Applying to the University of California

On November 1st, the University of California began accepting applications for fall 2014. This column contains a number of frequently asked questions (FAQs) regarding the application timeline and details, selecting majors, submitting test scores and the UC Personal Statements.  Although many of the answers can be found on the UC Admissions site, most applicants have little time to scour a 45 page PDF to unearth them. I, on the other hand, run into many of these every day.

Application Timeline:

  • As you already know, applications can be submitted electronically November 1-30th. Procrastinators, note that the last days of the filing period produce high traffic that could delay filing your application. Since the UC tells us that ‘late applications are rarely accepted’, file as early as possible to avoid unnecessary anxiety.
  • Notifications of admissions are sent as early as February 1st, though most are released in the month of March.

Application Details:

  • Academic History: Make sure all the grades and courses are accurately reported. All will be verified if you get accepted and enroll at a UC campus. At the end of this school year your complete transcript will be sent to the UC campus from your high school.
  • Don’t list the same activity in multiple areas of your UC application. For example, don’t place Honors Society under both ‘Awards and Honors’ and ‘Extracurricular’
  • Don’t falsify activities: UC does audit certain applications. Err on the side of honesty.

 Selecting Majors:

  • You must declare a major at each campus applied to. If you choose undeclared you are not penalized.
  • Some majors are impacted, meaning they have no current openings, so you must select an alternate.
  • For some majors, such as business at UC Berkeley, or film at UCLA, you cannot gain admission till junior year; if those are your intended majors, apply to the college of Letters and Sciences as undeclared.

Test Scores:

  • December is the last month for taking either the SAT or ACT.
  • If you take the SAT, Subject Tests (though no longer required, some UC schools and departments recommend them. The schools requesting the subject tests can be found: http://admission.universityofcalifornia.edu/freshman/requirements/examination-requirement/SAT-subject-tests/ ) or ACT with Writing in December, you must update your scores on the UC Admissions site as soon as you receive your score, or, at the latest, by January 15th.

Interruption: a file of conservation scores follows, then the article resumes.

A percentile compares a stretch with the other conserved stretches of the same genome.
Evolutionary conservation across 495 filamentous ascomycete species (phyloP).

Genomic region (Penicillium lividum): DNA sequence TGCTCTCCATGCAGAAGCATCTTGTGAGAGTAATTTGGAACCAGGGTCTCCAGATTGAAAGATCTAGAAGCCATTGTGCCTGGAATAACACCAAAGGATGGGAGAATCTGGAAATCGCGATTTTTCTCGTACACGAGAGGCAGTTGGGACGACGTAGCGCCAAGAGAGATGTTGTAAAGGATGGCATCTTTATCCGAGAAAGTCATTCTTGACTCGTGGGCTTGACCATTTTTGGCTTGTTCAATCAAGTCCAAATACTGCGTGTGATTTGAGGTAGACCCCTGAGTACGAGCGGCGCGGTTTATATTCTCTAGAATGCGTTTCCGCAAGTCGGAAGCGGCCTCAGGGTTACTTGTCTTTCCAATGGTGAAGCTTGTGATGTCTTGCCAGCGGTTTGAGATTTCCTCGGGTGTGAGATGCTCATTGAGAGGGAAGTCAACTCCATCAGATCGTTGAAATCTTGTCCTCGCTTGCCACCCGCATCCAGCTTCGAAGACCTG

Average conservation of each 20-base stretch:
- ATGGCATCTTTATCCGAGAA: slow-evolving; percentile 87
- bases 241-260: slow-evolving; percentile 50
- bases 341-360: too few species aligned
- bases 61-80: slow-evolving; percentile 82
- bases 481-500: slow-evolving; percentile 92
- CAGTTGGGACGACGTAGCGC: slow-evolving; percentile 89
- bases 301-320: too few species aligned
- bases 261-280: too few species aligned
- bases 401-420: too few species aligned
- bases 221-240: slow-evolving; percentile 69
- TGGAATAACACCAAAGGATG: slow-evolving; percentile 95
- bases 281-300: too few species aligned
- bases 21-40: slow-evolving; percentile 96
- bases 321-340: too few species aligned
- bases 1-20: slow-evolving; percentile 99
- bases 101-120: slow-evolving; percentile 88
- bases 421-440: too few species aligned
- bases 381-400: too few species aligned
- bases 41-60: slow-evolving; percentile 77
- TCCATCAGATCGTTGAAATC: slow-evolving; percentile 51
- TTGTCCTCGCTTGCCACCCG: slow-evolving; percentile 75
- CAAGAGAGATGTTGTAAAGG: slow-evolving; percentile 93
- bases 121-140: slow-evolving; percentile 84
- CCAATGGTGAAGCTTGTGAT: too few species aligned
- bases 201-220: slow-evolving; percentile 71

• SAT scores: Do not use SAT’s Score Choice. Report all your scores and the UCs will use the highest total score from one test date. Lower scores will not be a disadvantage for you. They are not factored into the admission process.
  • Official SAT/ACT/SAT Subject Tests can be submitted to just one campus. They will then be shared among all the campuses to which you’ve applied.
  • Official AP/IB scores are NOT required until after a student has accepted an enrollment offer. These scores are self-reported. Do not worry about low AP scores —UC Admissions treats them as neutral.

Personal Statements:

  • Prompt 1 the freshman statement, “Describe the world you come from…and tell us how your world has shaped your dreams and aspirations” According the UC admissions, many applicants use the max, 750 of the 1000 allotted words, for this prompt and it is considered the most informative of the two personal statements. Note: ‘world’ can mean any world, your classroom, home, scout troop, art studio…
  • View this as a ‘personal interview on paper’ in which the admissions officers can get to know you as a person.
  • Prompt 2: “Tell us about a personal quality, talent…that is important to you, and how does it relate to the person you are?” According to UC Admissions, candidates often use the ‘athletic’ or ‘music’ experience with this prompt. Make sure you add how the experience affected you.
  • Read each prompt carefully and respond to the entire prompt, not just a portion of it
  • Try to tell a story, a simple slice of life. Action is character, and character is you.

Mind the details but enjoy the process, and good luck on gaining admission to the UC campus of your choice.